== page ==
A number of years ago I listened to Kurt Vonnegut’s Slaughterhouse Five as an audiobook. This was an additional track that followed at the end. It takes a small part of the book where Billy Pilgrim is experiencing time backwards, and reads it into a background of music. Some may find it moving. I did.
“Tock Tick” – Kurt Vonnegut, Simon Heselev
7:02 – YouTube – 21 Jun 2009
Description: A dreamy, rhythmic track created by Simon Heselev, with excerpts of a reading by Kurt Vonnegut from his novel Slaughterhouse Five woven into the composition.
Billy Pilgrim could not sleep on his daughter’s wedding night. He was forty-four. The wedding had taken place that afternoon in a gaily striped tent in Billy’s backyard. The stripes were orange and black.
Billy Pilgrim padded downstairs on his blue and ivory feet. He went into the kitchen, where the moonlight called his attention to a half bottle of champagne on the kitchen table, all that was left from the reception in the tent. Somebody had stoppered it again. “Drink me,” it seemed to say. So Billy uncorked it with his thumbs. It didn’t make a pop. The champagne was dead. So it goes.
He went into the living room, swinging the bottle like a dinner bell, turned on the television. He came slightly unstuck in time, saw the late movie backwards, then forwards again. It was a movie about American bombers in the Second World War and the gallant men who flew them. Seen backwards by Billy, the story went like this: American planes, full of holes and wounded men and corpses took off backwards from an airfield in England. Over France a few German fighter planes flew at them backwards, sucked bullets and shell fragments from some of the planes and crewmen. They did the same for wrecked American bombers on the ground, and those planes flew up backwards to join the formation.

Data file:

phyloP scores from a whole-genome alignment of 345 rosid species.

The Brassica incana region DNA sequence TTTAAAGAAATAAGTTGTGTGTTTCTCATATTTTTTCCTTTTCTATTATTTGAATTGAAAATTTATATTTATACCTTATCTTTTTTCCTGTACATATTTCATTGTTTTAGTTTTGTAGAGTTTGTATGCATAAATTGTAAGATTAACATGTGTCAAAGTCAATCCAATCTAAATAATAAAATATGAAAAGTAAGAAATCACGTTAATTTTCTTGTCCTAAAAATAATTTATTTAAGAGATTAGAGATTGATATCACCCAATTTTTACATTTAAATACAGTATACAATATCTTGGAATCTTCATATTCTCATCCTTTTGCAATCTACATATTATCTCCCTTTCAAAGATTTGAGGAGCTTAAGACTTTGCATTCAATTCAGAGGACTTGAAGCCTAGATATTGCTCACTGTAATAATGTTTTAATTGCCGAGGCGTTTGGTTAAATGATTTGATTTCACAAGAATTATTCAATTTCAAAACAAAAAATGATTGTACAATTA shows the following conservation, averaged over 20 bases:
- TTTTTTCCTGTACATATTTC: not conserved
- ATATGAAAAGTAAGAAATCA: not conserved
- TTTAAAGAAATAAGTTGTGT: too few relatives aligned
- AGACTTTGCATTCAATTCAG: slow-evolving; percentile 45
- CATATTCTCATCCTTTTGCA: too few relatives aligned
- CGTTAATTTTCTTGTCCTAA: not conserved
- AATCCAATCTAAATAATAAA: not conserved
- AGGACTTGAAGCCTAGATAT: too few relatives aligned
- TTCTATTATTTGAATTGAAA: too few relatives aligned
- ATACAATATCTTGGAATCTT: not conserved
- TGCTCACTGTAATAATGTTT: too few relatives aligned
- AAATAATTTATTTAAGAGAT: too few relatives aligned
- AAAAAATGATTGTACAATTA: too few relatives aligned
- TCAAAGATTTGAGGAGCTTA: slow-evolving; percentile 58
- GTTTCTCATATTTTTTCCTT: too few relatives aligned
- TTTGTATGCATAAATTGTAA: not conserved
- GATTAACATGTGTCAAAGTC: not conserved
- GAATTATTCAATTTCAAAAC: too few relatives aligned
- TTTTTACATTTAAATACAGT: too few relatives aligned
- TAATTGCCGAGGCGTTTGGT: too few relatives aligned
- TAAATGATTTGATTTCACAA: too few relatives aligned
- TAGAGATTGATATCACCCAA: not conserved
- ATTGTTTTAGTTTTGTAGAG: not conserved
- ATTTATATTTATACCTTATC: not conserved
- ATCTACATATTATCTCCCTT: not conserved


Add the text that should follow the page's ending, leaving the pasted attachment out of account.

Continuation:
The formation flew backwards over a German city that was in flames. The bombers opened their bomb bay doors, exerted a miraculous magnetism which shrunk the fires, gathered them into cylindrical steel containers, and lifted the containers into the bellies of the planes. The Germans below had miraculous devices of their own, which were long steel tubes. They used them to suck more fragments from the crewmen and planes. But there were still a few wounded Americans, and some of the bombers were in bad repair. Over France, though, German fighters came up again, made everything and everybody as good as new. When the bombers got back to their base, the steel cylinders were taken from the racks and shipped back to the United States of America, where factories were operating night and day, dismantling the cylinders, separating the dangerous contents into minerals. Touchingly, it was mainly women who did this work. The minerals were then shipped to specialists in remote areas. It was their business to put them into the ground, to hide them cleverly, so they would never hurt anybody ever again.
The American fliers turned in their uniforms, became high school kids. And Hitler turned into a baby, Billy Pilgrim supposed. That wasn’t in the movie. Billy was extrapolating. Everybody turned into a baby, and all humanity, without exception, conspired biologically to produce two perfect people named Adam and Eve. So it goes.